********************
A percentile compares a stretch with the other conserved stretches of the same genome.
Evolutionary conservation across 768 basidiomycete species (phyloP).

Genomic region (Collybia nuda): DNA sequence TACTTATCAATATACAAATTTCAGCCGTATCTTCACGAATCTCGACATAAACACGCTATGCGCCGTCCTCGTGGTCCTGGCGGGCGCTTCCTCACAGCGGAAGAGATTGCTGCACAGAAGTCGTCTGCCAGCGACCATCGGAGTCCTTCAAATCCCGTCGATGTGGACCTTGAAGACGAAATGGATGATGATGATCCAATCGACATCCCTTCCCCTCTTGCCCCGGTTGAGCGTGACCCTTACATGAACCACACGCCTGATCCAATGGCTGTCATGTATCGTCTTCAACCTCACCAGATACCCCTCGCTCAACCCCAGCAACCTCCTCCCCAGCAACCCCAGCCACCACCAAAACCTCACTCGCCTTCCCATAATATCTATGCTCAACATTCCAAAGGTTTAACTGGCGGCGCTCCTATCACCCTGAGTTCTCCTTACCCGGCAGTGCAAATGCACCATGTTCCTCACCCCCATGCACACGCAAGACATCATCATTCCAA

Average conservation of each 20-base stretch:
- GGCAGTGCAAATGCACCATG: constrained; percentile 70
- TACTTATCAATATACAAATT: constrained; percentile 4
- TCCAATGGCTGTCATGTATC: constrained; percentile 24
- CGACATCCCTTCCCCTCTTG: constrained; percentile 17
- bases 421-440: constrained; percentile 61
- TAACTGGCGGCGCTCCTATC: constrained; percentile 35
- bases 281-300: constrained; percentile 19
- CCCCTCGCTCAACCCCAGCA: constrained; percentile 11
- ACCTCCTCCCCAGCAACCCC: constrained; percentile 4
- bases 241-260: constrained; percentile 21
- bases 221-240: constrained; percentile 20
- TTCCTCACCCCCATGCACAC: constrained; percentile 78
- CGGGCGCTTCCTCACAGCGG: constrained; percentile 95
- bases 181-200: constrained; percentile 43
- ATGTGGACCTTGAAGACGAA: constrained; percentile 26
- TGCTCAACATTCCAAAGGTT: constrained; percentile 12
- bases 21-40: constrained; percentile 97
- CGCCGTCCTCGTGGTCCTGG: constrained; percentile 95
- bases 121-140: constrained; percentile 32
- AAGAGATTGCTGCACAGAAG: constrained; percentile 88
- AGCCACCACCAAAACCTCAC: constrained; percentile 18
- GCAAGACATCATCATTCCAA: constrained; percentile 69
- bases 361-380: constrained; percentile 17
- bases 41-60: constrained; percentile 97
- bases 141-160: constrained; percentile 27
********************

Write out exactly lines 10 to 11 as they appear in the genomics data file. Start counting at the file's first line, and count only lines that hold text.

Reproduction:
- TAACTGGCGGCGCTCCTATC: constrained; percentile 35
- bases 281-300: constrained; percentile 19